When two motivations race: The effects of time-saving bias and sensation-seeking on driving speed choices

Eyal Peer, Tove Rosenbloom

Research output: Contribution to journalArticlepeer-review

13 Scopus citations

Abstract

Time-saving bias - people's biased judgments in estimating the time saved when increasing speed - has been found to strongly impact driving speed choices. However, this bias may be relevant only when the driver's motivation for increasing speed is to arrive sooner. If, on the other hand, the driver is motivated by the desire to experience thrill and sensation, a driver's level of sensation-seeking might better explain choices of speed. In this study, participants were asked to estimate the journey time when increasing speed and to estimate the speed required to arrive on time. They also indicated the speed they would personally choose in such a situation. Next, participants filled out Zuckerman's (1994) Sensation Seeking Scale. Results showed that both time-saving estimations and the Disinhibition scale of Sensation Seeking (as well as drivers' gender) contributed independently and additively to drivers' choice of speed and that time-saving bias' role was somewhat stronger than sensation-seeking.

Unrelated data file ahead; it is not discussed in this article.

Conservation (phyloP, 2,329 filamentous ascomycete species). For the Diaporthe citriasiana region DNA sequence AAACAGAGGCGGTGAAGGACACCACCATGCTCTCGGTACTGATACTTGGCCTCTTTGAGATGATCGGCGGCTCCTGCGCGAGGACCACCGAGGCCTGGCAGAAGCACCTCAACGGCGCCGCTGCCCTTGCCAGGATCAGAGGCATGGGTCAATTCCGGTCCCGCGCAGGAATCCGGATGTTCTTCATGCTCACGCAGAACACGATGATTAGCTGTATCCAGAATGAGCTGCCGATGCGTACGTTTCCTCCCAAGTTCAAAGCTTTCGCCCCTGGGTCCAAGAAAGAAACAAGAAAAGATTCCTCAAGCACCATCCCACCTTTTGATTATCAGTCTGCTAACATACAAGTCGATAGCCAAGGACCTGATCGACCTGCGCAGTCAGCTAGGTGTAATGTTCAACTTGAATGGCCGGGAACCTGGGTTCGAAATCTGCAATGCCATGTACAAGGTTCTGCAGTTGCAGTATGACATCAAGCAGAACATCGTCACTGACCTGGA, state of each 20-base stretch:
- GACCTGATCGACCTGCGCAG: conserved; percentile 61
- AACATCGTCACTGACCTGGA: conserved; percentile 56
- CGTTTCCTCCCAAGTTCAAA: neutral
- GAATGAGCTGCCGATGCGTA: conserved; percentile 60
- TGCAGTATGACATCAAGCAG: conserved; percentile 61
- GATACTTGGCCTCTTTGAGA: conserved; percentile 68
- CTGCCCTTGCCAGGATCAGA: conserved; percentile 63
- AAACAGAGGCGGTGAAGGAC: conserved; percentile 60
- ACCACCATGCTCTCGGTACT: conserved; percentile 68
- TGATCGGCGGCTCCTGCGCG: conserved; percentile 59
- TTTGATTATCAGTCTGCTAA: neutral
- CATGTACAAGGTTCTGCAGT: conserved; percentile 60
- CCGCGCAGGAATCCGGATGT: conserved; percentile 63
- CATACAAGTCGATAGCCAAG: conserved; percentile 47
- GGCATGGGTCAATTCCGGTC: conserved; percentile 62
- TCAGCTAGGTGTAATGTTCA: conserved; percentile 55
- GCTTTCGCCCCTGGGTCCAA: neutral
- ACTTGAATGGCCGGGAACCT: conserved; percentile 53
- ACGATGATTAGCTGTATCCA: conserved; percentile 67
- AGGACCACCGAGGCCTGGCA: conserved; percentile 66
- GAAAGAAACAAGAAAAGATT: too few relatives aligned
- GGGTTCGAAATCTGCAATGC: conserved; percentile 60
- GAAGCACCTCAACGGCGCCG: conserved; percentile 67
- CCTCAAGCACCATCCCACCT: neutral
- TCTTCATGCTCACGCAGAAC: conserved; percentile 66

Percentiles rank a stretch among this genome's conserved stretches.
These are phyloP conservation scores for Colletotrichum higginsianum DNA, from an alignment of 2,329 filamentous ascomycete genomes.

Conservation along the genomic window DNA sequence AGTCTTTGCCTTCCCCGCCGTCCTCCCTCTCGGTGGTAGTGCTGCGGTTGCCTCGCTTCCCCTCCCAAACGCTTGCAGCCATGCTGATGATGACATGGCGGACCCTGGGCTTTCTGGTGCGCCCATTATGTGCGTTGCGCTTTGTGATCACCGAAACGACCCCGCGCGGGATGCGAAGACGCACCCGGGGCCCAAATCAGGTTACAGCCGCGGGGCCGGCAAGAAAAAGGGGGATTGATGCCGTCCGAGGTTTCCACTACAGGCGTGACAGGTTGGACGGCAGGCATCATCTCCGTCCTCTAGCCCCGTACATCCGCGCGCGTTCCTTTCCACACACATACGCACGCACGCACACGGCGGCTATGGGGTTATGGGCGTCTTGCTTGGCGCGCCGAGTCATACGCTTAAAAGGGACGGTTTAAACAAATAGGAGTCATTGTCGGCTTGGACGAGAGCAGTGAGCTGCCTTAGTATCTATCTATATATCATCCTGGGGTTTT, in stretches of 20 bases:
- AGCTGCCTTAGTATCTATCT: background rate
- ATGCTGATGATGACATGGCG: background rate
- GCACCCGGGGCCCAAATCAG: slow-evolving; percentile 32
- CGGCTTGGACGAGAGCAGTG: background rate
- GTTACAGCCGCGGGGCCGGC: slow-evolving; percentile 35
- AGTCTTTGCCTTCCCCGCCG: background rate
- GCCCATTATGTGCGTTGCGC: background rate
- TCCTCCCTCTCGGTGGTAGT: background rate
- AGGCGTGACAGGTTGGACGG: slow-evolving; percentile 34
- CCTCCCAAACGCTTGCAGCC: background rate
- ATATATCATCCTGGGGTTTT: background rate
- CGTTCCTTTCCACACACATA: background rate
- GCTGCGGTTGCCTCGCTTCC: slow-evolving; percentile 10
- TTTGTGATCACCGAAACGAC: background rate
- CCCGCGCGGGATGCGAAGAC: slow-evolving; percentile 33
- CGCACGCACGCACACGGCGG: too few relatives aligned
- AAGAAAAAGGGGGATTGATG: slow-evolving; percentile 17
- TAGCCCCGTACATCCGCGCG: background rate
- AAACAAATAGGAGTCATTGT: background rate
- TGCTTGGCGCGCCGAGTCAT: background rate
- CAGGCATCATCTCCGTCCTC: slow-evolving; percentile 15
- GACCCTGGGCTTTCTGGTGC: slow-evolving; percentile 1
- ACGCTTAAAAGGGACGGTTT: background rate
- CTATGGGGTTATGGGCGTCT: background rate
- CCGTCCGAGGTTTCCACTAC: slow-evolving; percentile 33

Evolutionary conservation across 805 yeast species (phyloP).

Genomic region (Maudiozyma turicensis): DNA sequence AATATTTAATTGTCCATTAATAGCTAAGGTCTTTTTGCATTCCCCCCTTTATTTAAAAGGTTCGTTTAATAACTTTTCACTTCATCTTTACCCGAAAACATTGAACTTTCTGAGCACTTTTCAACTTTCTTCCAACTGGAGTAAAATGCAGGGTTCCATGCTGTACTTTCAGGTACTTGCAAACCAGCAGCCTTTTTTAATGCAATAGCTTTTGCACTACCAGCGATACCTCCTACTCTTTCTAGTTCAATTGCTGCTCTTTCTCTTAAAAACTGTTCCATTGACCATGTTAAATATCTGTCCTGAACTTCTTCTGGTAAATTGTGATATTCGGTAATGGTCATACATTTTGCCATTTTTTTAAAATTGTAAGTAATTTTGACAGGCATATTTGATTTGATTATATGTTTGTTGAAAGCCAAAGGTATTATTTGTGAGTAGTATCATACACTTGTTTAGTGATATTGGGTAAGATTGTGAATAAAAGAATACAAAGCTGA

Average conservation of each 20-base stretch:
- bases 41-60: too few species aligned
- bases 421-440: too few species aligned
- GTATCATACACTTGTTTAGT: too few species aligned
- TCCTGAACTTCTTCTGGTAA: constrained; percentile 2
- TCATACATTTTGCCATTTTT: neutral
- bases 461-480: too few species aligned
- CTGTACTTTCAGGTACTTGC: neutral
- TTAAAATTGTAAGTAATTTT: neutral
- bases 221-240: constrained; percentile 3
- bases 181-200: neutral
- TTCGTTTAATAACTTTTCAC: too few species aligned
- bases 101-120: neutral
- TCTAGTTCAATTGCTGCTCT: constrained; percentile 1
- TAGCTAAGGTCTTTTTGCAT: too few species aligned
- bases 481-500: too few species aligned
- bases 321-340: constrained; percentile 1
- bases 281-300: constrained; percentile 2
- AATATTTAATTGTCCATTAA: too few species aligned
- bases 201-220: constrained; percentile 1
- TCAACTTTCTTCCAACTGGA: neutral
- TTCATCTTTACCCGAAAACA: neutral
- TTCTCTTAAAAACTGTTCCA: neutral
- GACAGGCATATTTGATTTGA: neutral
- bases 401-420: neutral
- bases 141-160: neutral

Original languageEnglish
Pages (from-to)1135-1139
Number of pages5
JournalAccident Analysis and Prevention
Volume50
DOIs
StatePublished - Jan 2013

Keywords

  • Sensation seeking
  • Speeding
  • Time-saving bias

Fingerprint

Dive into the research topics of 'When two motivations race: The effects of time-saving bias and sensation-seeking on driving speed choices'. Together they form a unique fingerprint.

Cite this